Franklin Forum Roundup: Tips to Help Organizations Tread Water in Rough Seas
In the end, Buccino said, the merger has benefited the community in that the organization can now provide better, more comprehensive services and has the opportunity to grow and expand.
Joanne Bursich, director of the Philadelphia program for the Nonprofit Finance Fund, said mergers or co-programming are options small organizations with budgets under $500,000 that are having difficulty managing through these tough times should seriously consider.
She also said organizations need to understand two key things during this economic downturn: 1. it will be a sustained recession lasting at least two years; and 2. once things look like they've gotten better, they won't look the same as they did before.
She encouraged organizations to use this time as an opportunity to proactively restructure themselves, recommending they look at:
- Mission fit of programs.
- Organizational structure. "Restructure so that you can deliver programs and services more efficiently," she said.
- Budget and finance.
She left attendees with three pieces of advice:
- Focus on mission. Why are you in business?
- Be honest about your financial picture, internally and externally.
- Don't start anything new — e.g., a capital campaign — unless you have a really good plan in place. Focus on strengthening existing fundraising sources and programs.
Patricia Wellenbach, president and CEO of Sandcastle Strategy Group, recommended nonprofits find opportunity in the economic challenges. She added that accountability and leadership will be tested in this economy. Bottom line: Don't panic.
Wellenbach also recommended the following tips and best practices:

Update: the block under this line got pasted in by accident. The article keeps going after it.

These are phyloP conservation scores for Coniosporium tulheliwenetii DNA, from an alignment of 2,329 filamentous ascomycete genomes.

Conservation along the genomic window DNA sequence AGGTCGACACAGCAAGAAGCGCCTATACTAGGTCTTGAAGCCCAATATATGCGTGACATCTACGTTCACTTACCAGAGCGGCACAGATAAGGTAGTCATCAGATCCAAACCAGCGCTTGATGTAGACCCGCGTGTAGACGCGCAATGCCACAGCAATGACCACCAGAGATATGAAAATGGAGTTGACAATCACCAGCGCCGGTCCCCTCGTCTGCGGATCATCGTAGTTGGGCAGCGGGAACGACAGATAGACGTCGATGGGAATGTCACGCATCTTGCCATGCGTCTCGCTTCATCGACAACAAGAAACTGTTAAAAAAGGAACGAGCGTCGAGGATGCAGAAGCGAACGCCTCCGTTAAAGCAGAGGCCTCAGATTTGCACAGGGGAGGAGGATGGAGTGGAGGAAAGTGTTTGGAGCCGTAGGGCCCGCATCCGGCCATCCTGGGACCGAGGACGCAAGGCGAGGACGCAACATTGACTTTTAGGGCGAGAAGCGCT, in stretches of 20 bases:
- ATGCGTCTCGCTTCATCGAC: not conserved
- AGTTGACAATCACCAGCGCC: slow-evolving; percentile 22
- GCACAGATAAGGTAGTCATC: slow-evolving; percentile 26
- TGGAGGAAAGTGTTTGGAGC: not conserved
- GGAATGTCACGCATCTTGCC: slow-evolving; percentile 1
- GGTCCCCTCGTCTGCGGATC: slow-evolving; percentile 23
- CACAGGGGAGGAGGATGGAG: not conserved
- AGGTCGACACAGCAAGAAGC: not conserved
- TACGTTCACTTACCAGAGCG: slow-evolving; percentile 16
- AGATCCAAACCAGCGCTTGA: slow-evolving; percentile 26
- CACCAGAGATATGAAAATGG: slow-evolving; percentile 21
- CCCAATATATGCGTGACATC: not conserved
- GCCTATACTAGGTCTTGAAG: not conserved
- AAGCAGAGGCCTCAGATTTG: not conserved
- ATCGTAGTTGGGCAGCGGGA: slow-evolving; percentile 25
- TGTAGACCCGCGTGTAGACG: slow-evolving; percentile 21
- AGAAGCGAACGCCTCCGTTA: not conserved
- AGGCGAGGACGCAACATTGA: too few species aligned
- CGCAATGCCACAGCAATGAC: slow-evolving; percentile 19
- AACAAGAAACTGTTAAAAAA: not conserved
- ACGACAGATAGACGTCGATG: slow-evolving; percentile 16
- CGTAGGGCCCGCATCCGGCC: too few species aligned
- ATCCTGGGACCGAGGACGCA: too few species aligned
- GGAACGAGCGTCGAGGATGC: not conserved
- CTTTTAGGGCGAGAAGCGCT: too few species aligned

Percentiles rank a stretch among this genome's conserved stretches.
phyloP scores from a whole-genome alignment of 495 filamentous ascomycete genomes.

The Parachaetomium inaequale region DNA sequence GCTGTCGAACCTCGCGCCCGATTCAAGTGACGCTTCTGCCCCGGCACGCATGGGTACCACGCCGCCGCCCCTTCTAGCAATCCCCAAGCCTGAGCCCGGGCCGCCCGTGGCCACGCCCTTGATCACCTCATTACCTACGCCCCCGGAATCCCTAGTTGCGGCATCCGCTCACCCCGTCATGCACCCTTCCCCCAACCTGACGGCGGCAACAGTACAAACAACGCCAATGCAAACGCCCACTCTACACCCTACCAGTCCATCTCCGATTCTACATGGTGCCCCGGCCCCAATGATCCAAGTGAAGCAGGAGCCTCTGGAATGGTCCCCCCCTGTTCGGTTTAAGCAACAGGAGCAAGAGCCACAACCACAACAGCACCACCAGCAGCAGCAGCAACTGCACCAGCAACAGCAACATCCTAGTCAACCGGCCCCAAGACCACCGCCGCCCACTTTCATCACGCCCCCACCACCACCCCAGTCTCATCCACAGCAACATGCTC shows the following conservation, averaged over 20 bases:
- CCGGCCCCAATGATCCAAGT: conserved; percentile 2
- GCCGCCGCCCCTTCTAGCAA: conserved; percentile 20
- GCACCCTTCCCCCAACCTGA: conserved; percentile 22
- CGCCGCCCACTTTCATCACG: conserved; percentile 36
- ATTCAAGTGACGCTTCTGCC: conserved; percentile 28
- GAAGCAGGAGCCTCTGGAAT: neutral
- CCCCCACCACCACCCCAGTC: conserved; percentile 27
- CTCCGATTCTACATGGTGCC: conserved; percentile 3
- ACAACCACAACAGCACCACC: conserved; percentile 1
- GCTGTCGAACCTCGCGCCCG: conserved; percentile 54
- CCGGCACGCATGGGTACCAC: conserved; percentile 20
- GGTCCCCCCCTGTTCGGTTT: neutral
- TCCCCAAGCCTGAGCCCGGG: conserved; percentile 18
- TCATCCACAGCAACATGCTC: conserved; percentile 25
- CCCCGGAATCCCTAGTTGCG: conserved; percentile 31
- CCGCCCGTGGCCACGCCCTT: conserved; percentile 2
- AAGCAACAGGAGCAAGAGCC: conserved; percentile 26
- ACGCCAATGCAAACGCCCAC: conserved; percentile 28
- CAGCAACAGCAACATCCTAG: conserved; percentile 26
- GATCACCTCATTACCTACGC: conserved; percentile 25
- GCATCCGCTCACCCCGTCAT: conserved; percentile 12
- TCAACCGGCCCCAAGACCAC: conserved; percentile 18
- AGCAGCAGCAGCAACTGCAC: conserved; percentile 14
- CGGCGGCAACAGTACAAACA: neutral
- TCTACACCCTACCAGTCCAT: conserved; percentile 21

- Consider the board as your partner in getting through this.
- Determine what your organization's competitive advantage is, think strategically, and be crisp in how you articulate it.
- If something you're doing isn't working, don't keep doing it. "Sunset it respectfully," Wellenbach said. This requires taking a step back and deciding what is mission critical and what isn't.
- Be candid about your financial picture. You have to understand it if you're going to fix it.
- Come up with financial and programmatic contingency plans. As an exercise, ask those in charge of each program within your organization to define their purpose so that you can look at the big picture and determine where purposes overlap. That way your programs will have more impact, and you'll be working smarter and leaner.
- Come to the table with solutions to problems.
- Ramp up fundraising. There is no better time, Wellenbach said. Keep funders in the loop, reach out to past donors and engage new friends. While many may not give, they might become future donors, board members, volunteers, etc.
- See if the board can tighten its belt. Take a look at the compensation structure of the board. "It's not 'how do we cut expenses,' but 'how do we balance our budget,'" Wellenbach said.
- Be a mission guardian. This involves really understanding the "why." Why do you exist? Should you continue to exist? If not, why not? Should you think about a merger?
Organizations that are being bold and asking these questions will be the ones that not only survive, but thrive during this time, attracting the support of leaders who want to be a part of their missions, as well as donors, Wellenbach said.